The aim of our profession lies in the existence of a target. Without it, our devoir would be pointless.
Our campaigns are the reflection of the society they are created for. A few days ago my teen soon showed me some 50s ad pieces they were discussing at school. He was bewildered about those women depicted there, apparently pleased of accomplishing ‘their’ chores and absolutely submissive to their husbands. “Tide your home, it must look flawless” or “Anticipate and prepare a delicious dinner for his arrival”. Can you imagine those headlines in a campaign nowadays? Luckily not, as they are the reflection of a social moment very different of the one we live today.
We are lucky to work in one of the most permeable industries to social trends and changes. And for this reason, we are forced to be very active observers of everything around us. We are participants of the scene we observe, so we are in a really special situation, in which we are both analysts and protagonists of the reality analyzed.
It is rather obvious that societies have been evolving throughout history, but what is really interesting now is how quickly everything changes, including ourselves. For an advertiser who developed a career in the last decades, may have noticed that the target analysis was easier back then.
Today, for example, we find family models relatively new years ago. Moreover, in many of these families the role of women and the roles traditionally assigned to them have also changed. The way of relating and the responsibilities within the family nucleus have evolved and without a doubt this directly influences the definition of some target profiles, which have been valid for a long time, but which have currently ceased to be so. For example, the gradual disappearance of the ‘housewife’ and the emergence of the figure of the “responsible for home purchase” (Spanish RCH) –homemaker or family buyer- reflect this new social reality that communication professionals must take into account.
On the other hand, migratory movements, the ease of traveling, knowing in real time what happens anywhere in the planet makes us live in increasingly open, cross-cultural, cosmopolitan societies. We are therefore facing targets avid for knowledge, but at the same time with a much more critical spirit and higher demands with respect to their dialogues with brands.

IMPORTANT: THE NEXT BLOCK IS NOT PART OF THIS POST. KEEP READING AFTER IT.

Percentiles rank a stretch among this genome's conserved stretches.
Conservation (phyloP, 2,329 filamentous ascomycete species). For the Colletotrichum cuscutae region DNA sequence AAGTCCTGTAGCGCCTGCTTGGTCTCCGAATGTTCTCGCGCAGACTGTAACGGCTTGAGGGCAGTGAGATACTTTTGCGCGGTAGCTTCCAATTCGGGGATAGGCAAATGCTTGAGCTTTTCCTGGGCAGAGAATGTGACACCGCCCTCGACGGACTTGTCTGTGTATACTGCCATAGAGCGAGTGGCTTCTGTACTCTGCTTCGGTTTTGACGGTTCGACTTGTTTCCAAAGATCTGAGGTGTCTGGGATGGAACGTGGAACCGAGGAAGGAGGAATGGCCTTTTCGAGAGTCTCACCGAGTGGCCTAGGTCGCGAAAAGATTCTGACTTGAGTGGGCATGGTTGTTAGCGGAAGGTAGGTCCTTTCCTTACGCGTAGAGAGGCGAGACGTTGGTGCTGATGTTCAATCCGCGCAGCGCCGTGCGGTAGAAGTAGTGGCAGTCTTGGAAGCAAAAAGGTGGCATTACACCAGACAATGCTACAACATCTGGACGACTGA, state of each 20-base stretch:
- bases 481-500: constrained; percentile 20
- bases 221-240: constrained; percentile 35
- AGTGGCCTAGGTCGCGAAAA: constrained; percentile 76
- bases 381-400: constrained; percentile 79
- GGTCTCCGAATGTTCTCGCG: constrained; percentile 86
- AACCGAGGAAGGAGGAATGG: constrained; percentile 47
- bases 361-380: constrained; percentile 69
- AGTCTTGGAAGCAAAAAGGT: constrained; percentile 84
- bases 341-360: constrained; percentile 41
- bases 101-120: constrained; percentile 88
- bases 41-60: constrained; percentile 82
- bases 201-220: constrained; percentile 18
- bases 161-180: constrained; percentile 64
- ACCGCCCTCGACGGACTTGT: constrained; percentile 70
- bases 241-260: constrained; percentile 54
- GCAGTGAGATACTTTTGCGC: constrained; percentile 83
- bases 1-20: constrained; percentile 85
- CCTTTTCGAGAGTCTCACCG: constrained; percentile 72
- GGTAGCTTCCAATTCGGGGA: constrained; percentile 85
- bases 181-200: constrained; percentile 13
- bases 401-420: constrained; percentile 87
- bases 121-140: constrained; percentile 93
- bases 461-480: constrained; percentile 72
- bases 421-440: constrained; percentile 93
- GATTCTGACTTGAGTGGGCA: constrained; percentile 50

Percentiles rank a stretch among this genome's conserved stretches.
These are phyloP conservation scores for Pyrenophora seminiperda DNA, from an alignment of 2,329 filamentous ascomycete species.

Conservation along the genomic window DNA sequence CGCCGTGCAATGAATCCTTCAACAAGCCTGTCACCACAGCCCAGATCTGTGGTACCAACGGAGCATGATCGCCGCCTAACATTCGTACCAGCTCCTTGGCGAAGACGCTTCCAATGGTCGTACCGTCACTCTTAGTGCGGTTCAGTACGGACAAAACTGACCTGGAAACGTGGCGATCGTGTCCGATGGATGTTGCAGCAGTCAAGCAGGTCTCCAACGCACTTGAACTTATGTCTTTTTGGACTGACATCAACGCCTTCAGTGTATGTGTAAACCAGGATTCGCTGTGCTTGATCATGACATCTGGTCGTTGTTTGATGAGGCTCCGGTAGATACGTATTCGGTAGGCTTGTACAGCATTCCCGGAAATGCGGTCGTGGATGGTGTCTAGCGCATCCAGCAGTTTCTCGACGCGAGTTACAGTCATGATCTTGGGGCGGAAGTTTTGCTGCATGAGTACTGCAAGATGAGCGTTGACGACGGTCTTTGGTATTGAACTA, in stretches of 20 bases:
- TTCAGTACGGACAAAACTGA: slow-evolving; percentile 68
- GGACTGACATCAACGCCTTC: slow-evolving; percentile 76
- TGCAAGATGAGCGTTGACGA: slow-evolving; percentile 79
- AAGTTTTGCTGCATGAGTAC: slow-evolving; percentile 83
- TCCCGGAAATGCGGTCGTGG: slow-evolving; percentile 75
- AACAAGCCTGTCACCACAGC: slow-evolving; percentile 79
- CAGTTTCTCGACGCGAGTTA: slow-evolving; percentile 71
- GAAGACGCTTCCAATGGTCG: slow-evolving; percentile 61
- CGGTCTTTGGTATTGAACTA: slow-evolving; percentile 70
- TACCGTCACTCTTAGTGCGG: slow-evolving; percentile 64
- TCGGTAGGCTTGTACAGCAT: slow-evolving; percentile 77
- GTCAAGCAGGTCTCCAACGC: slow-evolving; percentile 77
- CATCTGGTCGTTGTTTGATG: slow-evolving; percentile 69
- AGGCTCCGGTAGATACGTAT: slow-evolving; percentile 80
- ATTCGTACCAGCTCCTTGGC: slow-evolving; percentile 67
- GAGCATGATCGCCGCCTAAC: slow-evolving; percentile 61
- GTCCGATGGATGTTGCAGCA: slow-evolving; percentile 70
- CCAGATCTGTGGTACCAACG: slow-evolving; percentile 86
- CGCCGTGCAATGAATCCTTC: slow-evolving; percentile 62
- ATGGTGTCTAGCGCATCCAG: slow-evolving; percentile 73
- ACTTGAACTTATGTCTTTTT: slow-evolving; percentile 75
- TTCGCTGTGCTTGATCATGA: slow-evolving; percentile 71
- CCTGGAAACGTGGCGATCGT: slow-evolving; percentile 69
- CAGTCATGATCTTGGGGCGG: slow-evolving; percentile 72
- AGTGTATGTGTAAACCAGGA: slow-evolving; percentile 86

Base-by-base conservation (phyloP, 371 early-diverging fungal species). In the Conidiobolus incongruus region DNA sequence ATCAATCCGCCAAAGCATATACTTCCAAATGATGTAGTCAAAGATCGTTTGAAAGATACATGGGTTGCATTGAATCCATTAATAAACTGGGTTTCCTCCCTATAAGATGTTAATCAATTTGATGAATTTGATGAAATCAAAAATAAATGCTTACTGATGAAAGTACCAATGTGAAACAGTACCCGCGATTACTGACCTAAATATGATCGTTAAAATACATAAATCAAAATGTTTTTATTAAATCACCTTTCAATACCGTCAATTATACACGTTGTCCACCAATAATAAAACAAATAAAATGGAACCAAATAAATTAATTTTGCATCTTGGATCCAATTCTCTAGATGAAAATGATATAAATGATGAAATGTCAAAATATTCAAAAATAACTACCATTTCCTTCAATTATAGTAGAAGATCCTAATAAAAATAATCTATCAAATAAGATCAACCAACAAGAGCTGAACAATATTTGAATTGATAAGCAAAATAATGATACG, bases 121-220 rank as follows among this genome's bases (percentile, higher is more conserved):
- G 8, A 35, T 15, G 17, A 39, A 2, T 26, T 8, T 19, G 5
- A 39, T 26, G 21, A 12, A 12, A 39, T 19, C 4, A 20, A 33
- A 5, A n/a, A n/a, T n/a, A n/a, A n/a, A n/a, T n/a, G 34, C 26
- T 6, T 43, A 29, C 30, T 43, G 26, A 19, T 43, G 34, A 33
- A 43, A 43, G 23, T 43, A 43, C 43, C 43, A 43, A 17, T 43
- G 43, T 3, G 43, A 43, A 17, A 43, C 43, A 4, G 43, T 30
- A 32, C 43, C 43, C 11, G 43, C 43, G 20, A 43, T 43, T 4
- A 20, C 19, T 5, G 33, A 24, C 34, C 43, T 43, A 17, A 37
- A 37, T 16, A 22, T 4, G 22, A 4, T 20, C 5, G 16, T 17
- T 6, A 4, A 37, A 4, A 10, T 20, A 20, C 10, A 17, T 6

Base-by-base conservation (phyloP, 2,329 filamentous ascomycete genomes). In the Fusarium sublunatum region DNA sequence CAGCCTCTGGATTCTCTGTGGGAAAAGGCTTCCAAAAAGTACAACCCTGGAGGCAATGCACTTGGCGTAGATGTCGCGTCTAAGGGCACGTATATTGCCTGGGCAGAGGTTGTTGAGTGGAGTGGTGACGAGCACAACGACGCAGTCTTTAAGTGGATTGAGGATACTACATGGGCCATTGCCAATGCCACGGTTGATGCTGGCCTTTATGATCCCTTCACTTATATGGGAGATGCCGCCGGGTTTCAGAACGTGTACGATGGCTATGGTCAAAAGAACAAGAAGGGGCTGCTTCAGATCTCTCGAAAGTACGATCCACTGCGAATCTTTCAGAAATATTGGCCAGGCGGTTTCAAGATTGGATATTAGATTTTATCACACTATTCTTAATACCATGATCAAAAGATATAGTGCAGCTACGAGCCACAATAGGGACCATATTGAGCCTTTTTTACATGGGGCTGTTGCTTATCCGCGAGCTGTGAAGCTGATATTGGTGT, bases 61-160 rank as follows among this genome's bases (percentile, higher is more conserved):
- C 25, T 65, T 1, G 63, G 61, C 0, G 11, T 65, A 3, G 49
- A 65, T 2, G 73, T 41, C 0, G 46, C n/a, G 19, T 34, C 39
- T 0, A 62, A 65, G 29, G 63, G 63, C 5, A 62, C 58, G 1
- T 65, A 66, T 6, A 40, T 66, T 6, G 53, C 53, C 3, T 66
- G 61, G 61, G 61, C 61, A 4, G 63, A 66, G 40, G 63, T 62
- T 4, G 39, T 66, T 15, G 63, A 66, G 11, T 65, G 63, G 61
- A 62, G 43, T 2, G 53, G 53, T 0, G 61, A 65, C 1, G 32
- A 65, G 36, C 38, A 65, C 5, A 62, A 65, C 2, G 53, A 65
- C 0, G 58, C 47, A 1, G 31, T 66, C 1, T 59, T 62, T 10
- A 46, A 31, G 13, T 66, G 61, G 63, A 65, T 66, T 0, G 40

Another influential elements in our industry is sustainability awareness, which has become a global movement particularly rooted in the younger generations, and without any doubt a trend that will cause a strong impact on traditional consumption models. In this case, the level of demand for brands’ good practices is increasing, therefore, becoming another factor that will guide the relationship that brands establish with consumers through the advertising industry.
To all this, we have to add other rising trends, especially among the younger generations who have suffered the ravages of a crisis that has diminished their future expectations, and who face a way of life in which the expression ‘long term’ makes in many aspects, little sense, particularly in the work sphere. This is a generation that seeks true relationships with brands, without this meaning to commit to any of them beyond the consumption experience. Another relevant feature of this generation in terms of its relationship with brands is a clear preference for everything that is experiential, therefore, brands inclined to establish closeness and trust relationships should undoubtedly rely on offering something beyond the simple consumption of its products.
In all, sustainability, new family models, the role of women, multiculturalism, the hyper-connectivity, and the evolution towards more committed social values in certain aspects, though very liberal in others, are some of the key trends to understand in general terms what are the expectations, concerns, motivations and inspirations of the society we live in. An exciting moment, but very complex at the same time and advertising professionals face this reality as both protagonists and observers.
María Miras, beon. Communication Director